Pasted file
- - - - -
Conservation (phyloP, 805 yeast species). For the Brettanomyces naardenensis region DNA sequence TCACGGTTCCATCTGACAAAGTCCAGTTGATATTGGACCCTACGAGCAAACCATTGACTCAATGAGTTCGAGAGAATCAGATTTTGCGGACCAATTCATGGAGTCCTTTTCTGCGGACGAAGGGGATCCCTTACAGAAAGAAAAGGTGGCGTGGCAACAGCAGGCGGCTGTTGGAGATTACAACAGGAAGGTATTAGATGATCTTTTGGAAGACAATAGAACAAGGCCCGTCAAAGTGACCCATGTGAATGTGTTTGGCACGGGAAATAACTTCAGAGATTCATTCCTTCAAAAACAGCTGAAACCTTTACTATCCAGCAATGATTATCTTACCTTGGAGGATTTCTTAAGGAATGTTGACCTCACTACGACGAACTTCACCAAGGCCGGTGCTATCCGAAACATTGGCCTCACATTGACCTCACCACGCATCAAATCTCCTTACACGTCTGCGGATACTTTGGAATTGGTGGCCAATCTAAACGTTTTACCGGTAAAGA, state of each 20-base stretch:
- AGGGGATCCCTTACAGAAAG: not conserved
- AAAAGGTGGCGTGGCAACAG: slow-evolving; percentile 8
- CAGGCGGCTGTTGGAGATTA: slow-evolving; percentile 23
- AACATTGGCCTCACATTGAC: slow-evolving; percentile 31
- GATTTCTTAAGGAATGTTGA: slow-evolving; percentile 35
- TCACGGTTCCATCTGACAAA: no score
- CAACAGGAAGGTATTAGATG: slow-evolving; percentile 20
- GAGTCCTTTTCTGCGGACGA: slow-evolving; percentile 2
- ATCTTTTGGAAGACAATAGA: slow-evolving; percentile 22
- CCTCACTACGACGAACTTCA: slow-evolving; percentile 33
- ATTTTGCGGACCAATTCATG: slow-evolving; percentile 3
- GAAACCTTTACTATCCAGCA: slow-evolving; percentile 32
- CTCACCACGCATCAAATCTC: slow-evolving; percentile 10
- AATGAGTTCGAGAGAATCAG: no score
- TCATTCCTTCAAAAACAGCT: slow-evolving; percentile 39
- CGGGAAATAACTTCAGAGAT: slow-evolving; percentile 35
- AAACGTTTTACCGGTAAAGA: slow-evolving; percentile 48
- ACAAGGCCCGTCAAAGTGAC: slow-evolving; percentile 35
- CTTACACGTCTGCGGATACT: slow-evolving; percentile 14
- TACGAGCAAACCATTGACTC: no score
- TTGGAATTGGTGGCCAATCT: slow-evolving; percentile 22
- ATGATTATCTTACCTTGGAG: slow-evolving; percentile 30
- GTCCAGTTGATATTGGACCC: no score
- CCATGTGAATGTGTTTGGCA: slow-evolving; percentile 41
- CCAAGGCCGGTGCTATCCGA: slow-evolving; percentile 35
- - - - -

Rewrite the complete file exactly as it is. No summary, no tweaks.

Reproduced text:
Conservation (phyloP, 805 yeast species). For the Brettanomyces naardenensis region DNA sequence TCACGGTTCCATCTGACAAAGTCCAGTTGATATTGGACCCTACGAGCAAACCATTGACTCAATGAGTTCGAGAGAATCAGATTTTGCGGACCAATTCATGGAGTCCTTTTCTGCGGACGAAGGGGATCCCTTACAGAAAGAAAAGGTGGCGTGGCAACAGCAGGCGGCTGTTGGAGATTACAACAGGAAGGTATTAGATGATCTTTTGGAAGACAATAGAACAAGGCCCGTCAAAGTGACCCATGTGAATGTGTTTGGCACGGGAAATAACTTCAGAGATTCATTCCTTCAAAAACAGCTGAAACCTTTACTATCCAGCAATGATTATCTTACCTTGGAGGATTTCTTAAGGAATGTTGACCTCACTACGACGAACTTCACCAAGGCCGGTGCTATCCGAAACATTGGCCTCACATTGACCTCACCACGCATCAAATCTCCTTACACGTCTGCGGATACTTTGGAATTGGTGGCCAATCTAAACGTTTTACCGGTAAAGA, state of each 20-base stretch:
- AGGGGATCCCTTACAGAAAG: not conserved
- AAAAGGTGGCGTGGCAACAG: slow-evolving; percentile 8
- CAGGCGGCTGTTGGAGATTA: slow-evolving; percentile 23
- AACATTGGCCTCACATTGAC: slow-evolving; percentile 31
- GATTTCTTAAGGAATGTTGA: slow-evolving; percentile 35
- TCACGGTTCCATCTGACAAA: no score
- CAACAGGAAGGTATTAGATG: slow-evolving; percentile 20
- GAGTCCTTTTCTGCGGACGA: slow-evolving; percentile 2
- ATCTTTTGGAAGACAATAGA: slow-evolving; percentile 22
- CCTCACTACGACGAACTTCA: slow-evolving; percentile 33
- ATTTTGCGGACCAATTCATG: slow-evolving; percentile 3
- GAAACCTTTACTATCCAGCA: slow-evolving; percentile 32
- CTCACCACGCATCAAATCTC: slow-evolving; percentile 10
- AATGAGTTCGAGAGAATCAG: no score
- TCATTCCTTCAAAAACAGCT: slow-evolving; percentile 39
- CGGGAAATAACTTCAGAGAT: slow-evolving; percentile 35
- AAACGTTTTACCGGTAAAGA: slow-evolving; percentile 48
- ACAAGGCCCGTCAAAGTGAC: slow-evolving; percentile 35
- CTTACACGTCTGCGGATACT: slow-evolving; percentile 14
- TACGAGCAAACCATTGACTC: no score
- TTGGAATTGGTGGCCAATCT: slow-evolving; percentile 22
- ATGATTATCTTACCTTGGAG: slow-evolving; percentile 30
- GTCCAGTTGATATTGGACCC: no score
- CCATGTGAATGTGTTTGGCA: slow-evolving; percentile 41
- CCAAGGCCGGTGCTATCCGA: slow-evolving; percentile 35